On 20 August 2012 the applicants lodged an appeal, in which they claimed that they had acted in necessary self-defence, whereas the District Court had accepted only the police version of events. They argued, inter alia, that their conviction had been based exclusively on the statements of the police officers involved; that the District Court, for made-up reasons, had not allowed them to put questions to police officer S.H. regarding his mobile phone which could have resulted in disclosure of exculpatory evidence; and that the District Court had ignored the fact of how the Chief of Police, through his public statements, had directed the police officers in how to testify in the case and had incited a vengeful attitude towards the first applicant, which might have served as an instruction to the police system to start his persecution.

It appears that, in the proceedings before the Criminal Court of Appeal, the applicants requested that police officer S.H. be summoned and examined again.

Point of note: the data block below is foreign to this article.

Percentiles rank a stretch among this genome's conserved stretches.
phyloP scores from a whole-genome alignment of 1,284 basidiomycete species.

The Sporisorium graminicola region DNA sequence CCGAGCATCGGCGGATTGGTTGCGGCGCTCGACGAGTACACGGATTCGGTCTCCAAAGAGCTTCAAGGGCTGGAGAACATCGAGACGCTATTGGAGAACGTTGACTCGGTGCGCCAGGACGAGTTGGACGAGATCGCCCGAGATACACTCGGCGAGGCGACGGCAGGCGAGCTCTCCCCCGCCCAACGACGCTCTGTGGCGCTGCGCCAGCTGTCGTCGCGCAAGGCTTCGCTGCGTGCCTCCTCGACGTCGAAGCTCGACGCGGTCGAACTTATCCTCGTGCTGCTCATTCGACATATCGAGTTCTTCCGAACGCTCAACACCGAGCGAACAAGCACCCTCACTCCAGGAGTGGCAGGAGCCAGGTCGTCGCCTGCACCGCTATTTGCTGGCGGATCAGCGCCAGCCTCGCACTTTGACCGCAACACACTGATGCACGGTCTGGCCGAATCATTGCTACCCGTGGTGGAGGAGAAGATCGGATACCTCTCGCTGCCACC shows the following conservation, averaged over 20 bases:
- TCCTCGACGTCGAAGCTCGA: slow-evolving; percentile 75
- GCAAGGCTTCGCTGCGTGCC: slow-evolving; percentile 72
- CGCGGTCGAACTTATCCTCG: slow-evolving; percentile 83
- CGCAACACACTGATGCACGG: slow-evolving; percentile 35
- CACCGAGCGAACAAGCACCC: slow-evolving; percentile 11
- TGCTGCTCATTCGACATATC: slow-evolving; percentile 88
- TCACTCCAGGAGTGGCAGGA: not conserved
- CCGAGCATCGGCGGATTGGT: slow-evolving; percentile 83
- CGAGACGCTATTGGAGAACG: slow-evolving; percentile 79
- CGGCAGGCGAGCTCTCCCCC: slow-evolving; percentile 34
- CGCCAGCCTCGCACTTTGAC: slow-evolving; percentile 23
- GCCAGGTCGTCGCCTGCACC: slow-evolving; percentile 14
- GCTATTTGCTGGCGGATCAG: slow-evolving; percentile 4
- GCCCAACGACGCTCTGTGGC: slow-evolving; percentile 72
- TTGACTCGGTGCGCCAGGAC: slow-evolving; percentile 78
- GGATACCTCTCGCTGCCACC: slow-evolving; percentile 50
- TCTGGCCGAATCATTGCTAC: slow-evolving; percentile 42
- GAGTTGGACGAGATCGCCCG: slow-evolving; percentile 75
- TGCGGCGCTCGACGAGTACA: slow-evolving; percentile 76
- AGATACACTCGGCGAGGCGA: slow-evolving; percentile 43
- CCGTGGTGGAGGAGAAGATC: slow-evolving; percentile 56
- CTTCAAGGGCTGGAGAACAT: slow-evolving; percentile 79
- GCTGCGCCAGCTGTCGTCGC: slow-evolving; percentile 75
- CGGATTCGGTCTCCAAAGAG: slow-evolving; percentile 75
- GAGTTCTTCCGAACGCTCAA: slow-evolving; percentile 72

On 13 November 2012 the Criminal Court of Appeal dismissed the applicants’ appeal and upheld their conviction. As regards their request to call and examine police officer S.H., the Court of Appeal rejected it on the ground that S.H. had already testified before the District Court.

On 12 December 2012 and 13 February 2013 the applicants lodged appeals on points of law, raising similar arguments.

On 8 May 2013 the Court of Cassation quashed the judgment of the Court of Appeal and remitted the case for a fresh examination on the ground that the trial had been unfair because, inter alia, the Court of Appeal had failed to take a well-founded decision regarding the applicants’ request to summon and examine police officer S.H. The fact that S.H. had appeared and testified before the District Court was not a sufficient reason to reject their request, taking into account that his questioning in the Court of Appeal would have made it possible to clarify whether he had made any video recording on his mobile phone, and the content of any such recording, and whether the applicants had been subjected to ill-treatment by the police officers.